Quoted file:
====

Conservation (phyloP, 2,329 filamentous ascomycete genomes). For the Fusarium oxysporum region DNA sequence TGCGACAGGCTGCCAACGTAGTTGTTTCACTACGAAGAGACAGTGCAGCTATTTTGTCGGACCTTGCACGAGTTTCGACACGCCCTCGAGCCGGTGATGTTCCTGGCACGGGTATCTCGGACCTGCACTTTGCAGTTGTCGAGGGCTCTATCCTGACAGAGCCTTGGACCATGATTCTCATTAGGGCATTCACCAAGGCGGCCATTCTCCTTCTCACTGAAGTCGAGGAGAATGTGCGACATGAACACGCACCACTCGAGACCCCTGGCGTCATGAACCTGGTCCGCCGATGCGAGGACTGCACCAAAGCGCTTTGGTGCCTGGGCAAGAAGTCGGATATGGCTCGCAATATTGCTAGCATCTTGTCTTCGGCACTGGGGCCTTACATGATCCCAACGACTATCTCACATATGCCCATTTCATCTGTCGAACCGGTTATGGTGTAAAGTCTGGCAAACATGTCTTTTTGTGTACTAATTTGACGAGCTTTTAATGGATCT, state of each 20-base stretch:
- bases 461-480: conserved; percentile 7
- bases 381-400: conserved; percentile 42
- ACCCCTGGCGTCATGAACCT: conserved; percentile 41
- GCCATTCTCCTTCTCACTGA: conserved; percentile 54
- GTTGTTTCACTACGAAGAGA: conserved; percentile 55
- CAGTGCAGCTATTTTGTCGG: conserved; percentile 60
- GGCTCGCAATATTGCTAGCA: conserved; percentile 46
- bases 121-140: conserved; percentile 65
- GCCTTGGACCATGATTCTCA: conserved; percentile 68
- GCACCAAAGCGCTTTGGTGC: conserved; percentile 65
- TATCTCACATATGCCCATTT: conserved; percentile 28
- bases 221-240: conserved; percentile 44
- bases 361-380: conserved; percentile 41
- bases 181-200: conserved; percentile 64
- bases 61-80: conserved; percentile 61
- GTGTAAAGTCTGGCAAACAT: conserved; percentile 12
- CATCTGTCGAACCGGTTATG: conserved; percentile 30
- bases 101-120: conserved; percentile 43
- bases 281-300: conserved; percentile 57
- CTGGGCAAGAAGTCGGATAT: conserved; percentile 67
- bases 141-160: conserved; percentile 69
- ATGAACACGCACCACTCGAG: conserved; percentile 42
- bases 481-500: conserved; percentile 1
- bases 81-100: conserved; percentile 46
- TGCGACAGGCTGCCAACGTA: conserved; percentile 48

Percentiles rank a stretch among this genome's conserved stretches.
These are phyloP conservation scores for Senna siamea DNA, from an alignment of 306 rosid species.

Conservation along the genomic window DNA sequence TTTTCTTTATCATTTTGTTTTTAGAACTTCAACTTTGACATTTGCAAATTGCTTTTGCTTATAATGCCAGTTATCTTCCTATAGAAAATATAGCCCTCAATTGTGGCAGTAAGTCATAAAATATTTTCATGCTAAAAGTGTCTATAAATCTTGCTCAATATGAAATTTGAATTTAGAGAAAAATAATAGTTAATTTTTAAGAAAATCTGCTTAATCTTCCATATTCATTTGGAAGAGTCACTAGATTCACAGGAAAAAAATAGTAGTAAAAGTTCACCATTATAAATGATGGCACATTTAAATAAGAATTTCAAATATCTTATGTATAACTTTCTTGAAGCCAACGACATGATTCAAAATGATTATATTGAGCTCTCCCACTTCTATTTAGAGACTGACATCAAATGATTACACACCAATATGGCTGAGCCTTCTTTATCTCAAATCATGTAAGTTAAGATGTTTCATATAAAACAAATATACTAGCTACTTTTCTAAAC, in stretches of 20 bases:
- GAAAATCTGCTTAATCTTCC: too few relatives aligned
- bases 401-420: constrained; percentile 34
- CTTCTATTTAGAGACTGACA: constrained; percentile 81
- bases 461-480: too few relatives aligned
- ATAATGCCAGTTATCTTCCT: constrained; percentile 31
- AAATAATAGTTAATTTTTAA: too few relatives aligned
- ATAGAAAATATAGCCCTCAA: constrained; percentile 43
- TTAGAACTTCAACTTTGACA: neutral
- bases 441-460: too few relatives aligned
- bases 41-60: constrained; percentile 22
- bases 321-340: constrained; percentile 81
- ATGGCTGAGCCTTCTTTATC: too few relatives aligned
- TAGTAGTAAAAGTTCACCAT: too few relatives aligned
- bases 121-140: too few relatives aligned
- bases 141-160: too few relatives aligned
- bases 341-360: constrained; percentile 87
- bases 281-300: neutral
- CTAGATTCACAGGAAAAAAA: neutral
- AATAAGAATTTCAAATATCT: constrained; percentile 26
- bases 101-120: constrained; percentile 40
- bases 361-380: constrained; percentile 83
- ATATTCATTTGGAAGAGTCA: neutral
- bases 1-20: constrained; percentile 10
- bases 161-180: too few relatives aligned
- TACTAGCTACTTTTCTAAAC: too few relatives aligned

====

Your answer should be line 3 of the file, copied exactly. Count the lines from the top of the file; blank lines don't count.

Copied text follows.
- bases 381-400: conserved; percentile 42